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Silver Screen Heroes

A sea captain retires to what he thinks will be a quiet life on the frontier and a happy marriage, only to find himself in the middle of a range war in this Western classic.

Why choose between Gene Autry and Roy Rogers? And why select just one of the 200 or so movies in which Roy and Gene were the screen's preeminent singing cowboys, playing idealized versions of themselves more than fictional creations. Their innate goodness, emanating more from their own strength of character than the interchangeable scripts they spun into B-movie cowboy poetry, made them heroes to more than one generation of little buckaroos.

Heroes wore white hats representing the light of truth and purity, while the bad guys wore black hats symbolic of darkness and evil. Blurring black and white into a sea of gray can easily confuse children at an age when they are still trying to sort out right from wrong. The movies can play an important part in their upbringing. You can learn a great deal from silver screen heroes, like Gary Cooper. These men were role models they taught you how to treat a lady. Where Are The Heroes by Rex Allen Jr.

John Wayne (1907-1979), the definitive western hero, was the ultimate hero of American film. Whether he played stalwart cowboys, war heroes, or courageous adventurers, Wayne was the defining symbol of the American character. His Westerns--especially those directed by John Ford--forged his screen persona, and Wayne's onscreen appeal, while at times controversial, has never diminished.

The Ringo Kid set the template for every John Wayne performance in a western. Handy with a shotgun, polite with the ladies, and more at ease on the frontier than in civilized society, the character was a game changer for the actor, Stagecoach director John Ford, and the western genre. To this day, anywhere in the world, John Wayne remains the idealized personification of the American cowboy of the Old West. Nothing that has happened since - from the darker Sergio Leone westerns to the potty-mouthed Deadwood - has been able to shake that perception. The Man Who Shot Liberty Valance (1962) illustrated how Western legends become part of the era's history, Tom Doniphon kills a ruthless, near psychotic gunfighter from the shadows and remains there while another man unwittingly takes credit for his valor. For Doniphon the legends take care of themselves - protecting a friend is all that matters. That and saying "pilgrim" a lot, which made John Wayne impressions easier for generations to come.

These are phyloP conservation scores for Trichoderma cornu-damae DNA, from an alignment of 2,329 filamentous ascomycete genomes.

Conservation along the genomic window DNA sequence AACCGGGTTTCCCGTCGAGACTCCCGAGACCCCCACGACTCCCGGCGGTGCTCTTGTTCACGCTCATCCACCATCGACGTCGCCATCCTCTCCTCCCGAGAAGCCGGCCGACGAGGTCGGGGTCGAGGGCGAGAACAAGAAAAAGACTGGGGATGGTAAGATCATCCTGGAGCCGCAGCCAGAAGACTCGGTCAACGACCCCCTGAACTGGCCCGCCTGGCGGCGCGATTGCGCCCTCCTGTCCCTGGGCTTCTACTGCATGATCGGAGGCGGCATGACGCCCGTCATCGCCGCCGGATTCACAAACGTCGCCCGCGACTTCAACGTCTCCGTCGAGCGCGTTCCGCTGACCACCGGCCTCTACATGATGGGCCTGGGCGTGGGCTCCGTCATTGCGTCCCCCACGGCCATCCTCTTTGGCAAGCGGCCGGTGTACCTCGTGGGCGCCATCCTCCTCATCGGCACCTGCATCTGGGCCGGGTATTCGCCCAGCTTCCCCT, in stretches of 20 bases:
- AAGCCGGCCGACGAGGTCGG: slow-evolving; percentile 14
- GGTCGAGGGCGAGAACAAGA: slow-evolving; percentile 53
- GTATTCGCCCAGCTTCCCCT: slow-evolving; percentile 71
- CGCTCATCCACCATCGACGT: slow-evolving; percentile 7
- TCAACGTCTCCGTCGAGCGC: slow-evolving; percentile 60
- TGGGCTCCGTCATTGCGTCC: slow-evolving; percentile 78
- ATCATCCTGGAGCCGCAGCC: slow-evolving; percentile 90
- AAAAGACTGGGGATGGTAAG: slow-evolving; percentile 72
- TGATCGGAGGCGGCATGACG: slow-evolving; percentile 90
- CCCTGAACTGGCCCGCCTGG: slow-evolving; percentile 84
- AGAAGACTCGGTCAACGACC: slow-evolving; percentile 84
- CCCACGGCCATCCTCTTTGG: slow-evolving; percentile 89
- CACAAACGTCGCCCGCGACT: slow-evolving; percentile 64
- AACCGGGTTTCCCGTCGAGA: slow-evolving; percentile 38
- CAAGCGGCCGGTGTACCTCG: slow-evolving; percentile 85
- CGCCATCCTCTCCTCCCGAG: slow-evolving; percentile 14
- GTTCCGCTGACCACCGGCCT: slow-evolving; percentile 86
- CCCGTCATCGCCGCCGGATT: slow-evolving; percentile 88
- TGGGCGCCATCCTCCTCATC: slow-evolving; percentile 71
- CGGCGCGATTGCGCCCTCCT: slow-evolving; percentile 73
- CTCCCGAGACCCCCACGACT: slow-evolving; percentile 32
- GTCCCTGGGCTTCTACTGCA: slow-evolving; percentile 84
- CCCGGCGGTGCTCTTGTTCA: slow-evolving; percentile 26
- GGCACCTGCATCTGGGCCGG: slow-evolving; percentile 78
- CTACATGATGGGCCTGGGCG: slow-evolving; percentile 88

Ford used many of the same actors repeatedly in his films, far more so than many directors. John Wayne, Ben Johnson, Chill Wills, Ward Bond, Grant Withers, Harry Carey, Jr., Ken Curtis, Victor McLaglen, Francis Ford, Hank Worden, John Qualen, Arthur Shields, John Carradine, and Carleton Young were among this group, informally known as "The John Ford Stock Company."

A chance encounter with Howard Hughes led Randolph Scott (1898-1987), the rugged cowboy, to a film career in 1929, but real fame didn't arrive until after World War II, at which time Scott was established as one of America's favorite Western heroes. He bid farewell to the genre--and to movies altogether--with his remarkable performance in Sam Peckinpah's 1962 classic, Ride the High Country.

While Gregory Peck (1916-2003) was the pure embodiment of moral integrity in such films as To Kill a Mockingbird, his roles in Westerns were often more complex. From brute force to quiet dignity, Peck's Westerns show the actor's true emotional range and a physicality that his contemporary roles rarely revealed. Peck appeared in Westerns such as Duel in the Sun (1946), Yellow Sky (1948) and The Gunfighter (1950).